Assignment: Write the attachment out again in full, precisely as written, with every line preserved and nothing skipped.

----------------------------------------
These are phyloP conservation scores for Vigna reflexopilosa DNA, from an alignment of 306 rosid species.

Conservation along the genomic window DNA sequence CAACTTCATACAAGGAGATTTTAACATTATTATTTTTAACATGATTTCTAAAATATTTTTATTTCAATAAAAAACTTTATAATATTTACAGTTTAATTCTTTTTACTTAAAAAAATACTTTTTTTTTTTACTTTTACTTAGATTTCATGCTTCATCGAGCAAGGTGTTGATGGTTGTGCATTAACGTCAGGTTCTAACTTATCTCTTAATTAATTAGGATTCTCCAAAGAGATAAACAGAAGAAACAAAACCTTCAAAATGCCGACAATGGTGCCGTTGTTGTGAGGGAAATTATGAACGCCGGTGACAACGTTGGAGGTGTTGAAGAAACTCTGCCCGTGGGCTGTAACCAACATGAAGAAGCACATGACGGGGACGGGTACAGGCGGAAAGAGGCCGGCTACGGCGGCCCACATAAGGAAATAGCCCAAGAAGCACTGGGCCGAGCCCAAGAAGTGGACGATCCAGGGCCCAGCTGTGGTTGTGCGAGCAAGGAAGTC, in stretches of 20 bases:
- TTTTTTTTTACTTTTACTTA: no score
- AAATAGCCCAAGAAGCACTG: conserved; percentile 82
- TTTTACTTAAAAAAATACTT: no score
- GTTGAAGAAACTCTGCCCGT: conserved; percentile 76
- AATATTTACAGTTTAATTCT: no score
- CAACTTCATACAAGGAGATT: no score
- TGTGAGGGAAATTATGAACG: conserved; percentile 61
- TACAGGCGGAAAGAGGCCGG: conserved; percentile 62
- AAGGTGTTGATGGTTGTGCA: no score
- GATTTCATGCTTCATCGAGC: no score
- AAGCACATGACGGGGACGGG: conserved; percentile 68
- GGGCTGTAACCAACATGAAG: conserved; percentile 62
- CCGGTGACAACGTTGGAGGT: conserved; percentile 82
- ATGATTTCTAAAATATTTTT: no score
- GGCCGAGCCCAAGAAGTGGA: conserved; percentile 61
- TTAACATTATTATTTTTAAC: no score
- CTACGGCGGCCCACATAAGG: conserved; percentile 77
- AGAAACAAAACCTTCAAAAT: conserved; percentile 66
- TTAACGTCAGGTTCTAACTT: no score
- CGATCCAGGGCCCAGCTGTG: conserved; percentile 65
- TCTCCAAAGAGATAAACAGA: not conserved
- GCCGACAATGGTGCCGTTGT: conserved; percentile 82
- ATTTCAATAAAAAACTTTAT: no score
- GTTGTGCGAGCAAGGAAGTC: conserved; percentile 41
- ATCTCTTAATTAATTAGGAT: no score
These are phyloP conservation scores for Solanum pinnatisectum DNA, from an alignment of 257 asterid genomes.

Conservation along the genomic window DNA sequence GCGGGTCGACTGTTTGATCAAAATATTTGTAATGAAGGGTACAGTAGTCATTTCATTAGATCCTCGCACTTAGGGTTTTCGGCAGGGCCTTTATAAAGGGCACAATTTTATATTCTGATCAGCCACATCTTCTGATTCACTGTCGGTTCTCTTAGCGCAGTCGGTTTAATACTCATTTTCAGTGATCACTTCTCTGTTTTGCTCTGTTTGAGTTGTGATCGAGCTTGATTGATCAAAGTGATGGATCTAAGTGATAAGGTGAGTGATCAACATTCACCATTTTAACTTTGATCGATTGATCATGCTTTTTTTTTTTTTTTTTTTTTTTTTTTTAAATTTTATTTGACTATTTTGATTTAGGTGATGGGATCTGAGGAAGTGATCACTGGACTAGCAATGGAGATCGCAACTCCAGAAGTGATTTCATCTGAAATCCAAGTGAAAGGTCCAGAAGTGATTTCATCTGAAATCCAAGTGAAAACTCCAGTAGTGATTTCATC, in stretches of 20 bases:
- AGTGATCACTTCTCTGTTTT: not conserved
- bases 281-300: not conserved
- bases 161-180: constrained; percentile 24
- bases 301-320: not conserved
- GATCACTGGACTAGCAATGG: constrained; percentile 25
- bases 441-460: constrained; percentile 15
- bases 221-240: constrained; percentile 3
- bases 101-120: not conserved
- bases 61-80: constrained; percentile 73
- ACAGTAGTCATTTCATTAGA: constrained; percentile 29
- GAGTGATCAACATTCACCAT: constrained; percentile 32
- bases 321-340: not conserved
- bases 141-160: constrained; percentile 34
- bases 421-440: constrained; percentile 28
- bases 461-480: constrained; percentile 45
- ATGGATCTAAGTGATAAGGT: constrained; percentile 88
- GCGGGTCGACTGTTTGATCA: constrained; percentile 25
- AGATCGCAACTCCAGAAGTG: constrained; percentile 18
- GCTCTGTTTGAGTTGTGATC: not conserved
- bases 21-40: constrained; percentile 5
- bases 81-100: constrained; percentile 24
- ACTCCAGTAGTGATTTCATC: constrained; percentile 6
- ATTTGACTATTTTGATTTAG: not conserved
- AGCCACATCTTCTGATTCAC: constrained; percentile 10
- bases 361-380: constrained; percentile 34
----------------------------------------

These are phyloP conservation scores for Vigna reflexopilosa DNA, from an alignment of 306 rosid species.

Conservation along the genomic window DNA sequence CAACTTCATACAAGGAGATTTTAACATTATTATTTTTAACATGATTTCTAAAATATTTTTATTTCAATAAAAAACTTTATAATATTTACAGTTTAATTCTTTTTACTTAAAAAAATACTTTTTTTTTTTACTTTTACTTAGATTTCATGCTTCATCGAGCAAGGTGTTGATGGTTGTGCATTAACGTCAGGTTCTAACTTATCTCTTAATTAATTAGGATTCTCCAAAGAGATAAACAGAAGAAACAAAACCTTCAAAATGCCGACAATGGTGCCGTTGTTGTGAGGGAAATTATGAACGCCGGTGACAACGTTGGAGGTGTTGAAGAAACTCTGCCCGTGGGCTGTAACCAACATGAAGAAGCACATGACGGGGACGGGTACAGGCGGAAAGAGGCCGGCTACGGCGGCCCACATAAGGAAATAGCCCAAGAAGCACTGGGCCGAGCCCAAGAAGTGGACGATCCAGGGCCCAGCTGTGGTTGTGCGAGCAAGGAAGTC, in stretches of 20 bases:
- TTTTTTTTTACTTTTACTTA: no score
- AAATAGCCCAAGAAGCACTG: conserved; percentile 82
- TTTTACTTAAAAAAATACTT: no score
- GTTGAAGAAACTCTGCCCGT: conserved; percentile 76
- AATATTTACAGTTTAATTCT: no score
- CAACTTCATACAAGGAGATT: no score
- TGTGAGGGAAATTATGAACG: conserved; percentile 61
- TACAGGCGGAAAGAGGCCGG: conserved; percentile 62
- AAGGTGTTGATGGTTGTGCA: no score
- GATTTCATGCTTCATCGAGC: no score
- AAGCACATGACGGGGACGGG: conserved; percentile 68
- GGGCTGTAACCAACATGAAG: conserved; percentile 62
- CCGGTGACAACGTTGGAGGT: conserved; percentile 82
- ATGATTTCTAAAATATTTTT: no score
- GGCCGAGCCCAAGAAGTGGA: conserved; percentile 61
- TTAACATTATTATTTTTAAC: no score
- CTACGGCGGCCCACATAAGG: conserved; percentile 77
- AGAAACAAAACCTTCAAAAT: conserved; percentile 66
- TTAACGTCAGGTTCTAACTT: no score
- CGATCCAGGGCCCAGCTGTG: conserved; percentile 65
- TCTCCAAAGAGATAAACAGA: not conserved
- GCCGACAATGGTGCCGTTGT: conserved; percentile 82
- ATTTCAATAAAAAACTTTAT: no score
- GTTGTGCGAGCAAGGAAGTC: conserved; percentile 41
- ATCTCTTAATTAATTAGGAT: no score
These are phyloP conservation scores for Solanum pinnatisectum DNA, from an alignment of 257 asterid genomes.

Conservation along the genomic window DNA sequence GCGGGTCGACTGTTTGATCAAAATATTTGTAATGAAGGGTACAGTAGTCATTTCATTAGATCCTCGCACTTAGGGTTTTCGGCAGGGCCTTTATAAAGGGCACAATTTTATATTCTGATCAGCCACATCTTCTGATTCACTGTCGGTTCTCTTAGCGCAGTCGGTTTAATACTCATTTTCAGTGATCACTTCTCTGTTTTGCTCTGTTTGAGTTGTGATCGAGCTTGATTGATCAAAGTGATGGATCTAAGTGATAAGGTGAGTGATCAACATTCACCATTTTAACTTTGATCGATTGATCATGCTTTTTTTTTTTTTTTTTTTTTTTTTTTTAAATTTTATTTGACTATTTTGATTTAGGTGATGGGATCTGAGGAAGTGATCACTGGACTAGCAATGGAGATCGCAACTCCAGAAGTGATTTCATCTGAAATCCAAGTGAAAGGTCCAGAAGTGATTTCATCTGAAATCCAAGTGAAAACTCCAGTAGTGATTTCATC, in stretches of 20 bases:
- AGTGATCACTTCTCTGTTTT: not conserved
- bases 281-300: not conserved
- bases 161-180: constrained; percentile 24
- bases 301-320: not conserved
- GATCACTGGACTAGCAATGG: constrained; percentile 25
- bases 441-460: constrained; percentile 15
- bases 221-240: constrained; percentile 3
- bases 101-120: not conserved
- bases 61-80: constrained; percentile 73
- ACAGTAGTCATTTCATTAGA: constrained; percentile 29
- GAGTGATCAACATTCACCAT: constrained; percentile 32
- bases 321-340: not conserved
- bases 141-160: constrained; percentile 34
- bases 421-440: constrained; percentile 28
- bases 461-480: constrained; percentile 45
- ATGGATCTAAGTGATAAGGT: constrained; percentile 88
- GCGGGTCGACTGTTTGATCA: constrained; percentile 25
- AGATCGCAACTCCAGAAGTG: constrained; percentile 18
- GCTCTGTTTGAGTTGTGATC: not conserved
- bases 21-40: constrained; percentile 5
- bases 81-100: constrained; percentile 24
- ACTCCAGTAGTGATTTCATC: constrained; percentile 6
- ATTTGACTATTTTGATTTAG: not conserved
- AGCCACATCTTCTGATTCAC: constrained; percentile 10
- bases 361-380: constrained; percentile 34